Fire Safety Tips

Cooking Safety Tips
  • Pay attention to your cooking.  Stay in the kitchen when you are frying, grilling, or broiling food.
  • If you must leave the room, even for a short period of time, turn off the stove.
  • When you are simmering, baking, boiling, or roasting food, check it regularly.  Stay in the home and use a timer to remind you.
  • If you have young children, use the stove’s back burners whenever possible.
  • Keep children and pets at least 3 feet away from the stove.
  • When you cook, wear clothing with tight-fitting sleeves.
  • Allow food cooked in a microwave oven to cool for a minute before you remove it from the oven.  Use an oven mitt.
  • Open microwaved food slowly.  Hot steam escaping from the container can cause painful burns.
  • Let food cool before eating.
Heating Safety Tips
  • Keep space heaters at least 3 feet from people and from anything that can burn, such as curtains, bedding, or paper.
  • Turn space heaters off when you leave the room or retire for the evening.
Candle Safety Tips

A candle is an open flame that can easily ignite combustibles nearby.  Candles caused 4% of the home fires from 2000-2004, 7% of the associated deaths, and 12% of the associated injuries.  More than half started when something that could burn was too close to the candle.
  • Extinguish candles when you leave the room or go to bed
  • Use flashlights, not lit candles, during power outages
  • Keep candles at least one foot away from things that can burn, such as curtains, bedding, or papers
  • Never leave a child unattended in a room with a lit candle
Smoking Safety Tips

Smoking materials are the leading cause of fire deaths in the United States.  The most common things that first ignited in home smoking fires are mattresses, bedding, upholstered furniture, and trash.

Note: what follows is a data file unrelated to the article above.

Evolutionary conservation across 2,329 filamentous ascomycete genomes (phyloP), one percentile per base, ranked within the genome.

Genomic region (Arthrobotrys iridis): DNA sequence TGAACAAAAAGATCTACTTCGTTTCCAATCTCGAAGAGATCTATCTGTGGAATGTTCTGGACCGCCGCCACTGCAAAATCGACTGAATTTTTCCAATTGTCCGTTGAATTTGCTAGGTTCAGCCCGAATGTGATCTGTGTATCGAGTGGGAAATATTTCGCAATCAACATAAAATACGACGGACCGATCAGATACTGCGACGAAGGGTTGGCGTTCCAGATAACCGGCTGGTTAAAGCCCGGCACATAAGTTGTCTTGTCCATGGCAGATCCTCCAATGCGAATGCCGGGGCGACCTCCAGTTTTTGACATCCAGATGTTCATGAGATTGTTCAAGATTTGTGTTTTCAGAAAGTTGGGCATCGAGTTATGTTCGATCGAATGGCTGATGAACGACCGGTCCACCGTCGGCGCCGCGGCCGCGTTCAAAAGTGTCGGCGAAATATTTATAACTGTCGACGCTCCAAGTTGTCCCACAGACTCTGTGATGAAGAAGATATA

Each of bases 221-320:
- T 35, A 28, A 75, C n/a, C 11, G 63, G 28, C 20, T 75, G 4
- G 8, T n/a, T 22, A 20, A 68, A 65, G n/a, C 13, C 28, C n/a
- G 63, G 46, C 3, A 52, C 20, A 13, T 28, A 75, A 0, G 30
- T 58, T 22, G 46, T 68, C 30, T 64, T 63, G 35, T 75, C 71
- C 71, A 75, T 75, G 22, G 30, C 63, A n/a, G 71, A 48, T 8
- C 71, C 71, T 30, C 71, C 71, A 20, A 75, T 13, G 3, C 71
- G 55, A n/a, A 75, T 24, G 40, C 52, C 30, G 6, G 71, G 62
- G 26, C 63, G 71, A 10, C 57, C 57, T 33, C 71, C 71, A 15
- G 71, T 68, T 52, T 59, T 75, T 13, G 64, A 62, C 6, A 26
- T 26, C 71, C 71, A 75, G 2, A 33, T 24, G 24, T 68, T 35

• Designate a smoking area outside the home
  • Provide smokers with deep, sturdy ashtrays
  • Keep smoking materials away from anything that
    can burn
  • Choose fire-safe cigarettes
Seasonal Safety Tips

The year-end holiday season – Thanksgiving, Hanukkah, Christmas, Kwanza, and New Year’s – is a prime time for residential fires.  Decorative lights, candles, parties where people drink and smoke, and especially the onset of the heating season all increase the likelihood of a fire.  Make sure your home is safe for the holidays by practicing fire safety before, during, and after the celebration.
  • Watch children.  Keep matches and lighters out of the reach of children. Teach your children to stay away from candles, fireplaces, and space heaters.
  • When buying toys for children, avoid those that could be highly flammable.  Make sure all electric toys bear a fire safety label from an independent testing laboratory.  Keep electric toys away from Christmas trees and paper decorations.
  • Use only flame-retardant or non-combustible materials for costumes and decorations.
  • Be sure all decorative lights, both indoor and outdoor, bear the label of an independent testing laboratory.  Keep electric toys away from Christmas trees and paper decorations.  Replace any light sets that have cracked or frayed cords or have loose connections.  Do not overload outlets or run extension cords under carpets, across doorways, on or under heaters, or pinched behind furniture.  Unplug all decorative lights before leaving home or retiring for the evening.  Never use electric lights on metal Christmas trees.
  • If you choose a fresh Christmas tree and are not cutting it yourself, buy one that is not shedding its needles.  If you cut your own, cut the tree trunk at an angle and put it securely in a large, deep, non-tip stand.  Set up your tree away from exits, fireplaces, and heat sources.  Be sure your tree has constant water.  If you use an artificial tree, be sure that it is labeled as being flame-retardant.
555 Pond Drive, Wood Dale, IL 60191            630.595.9500            ©2012 Fredriksen Fire Equipment Co.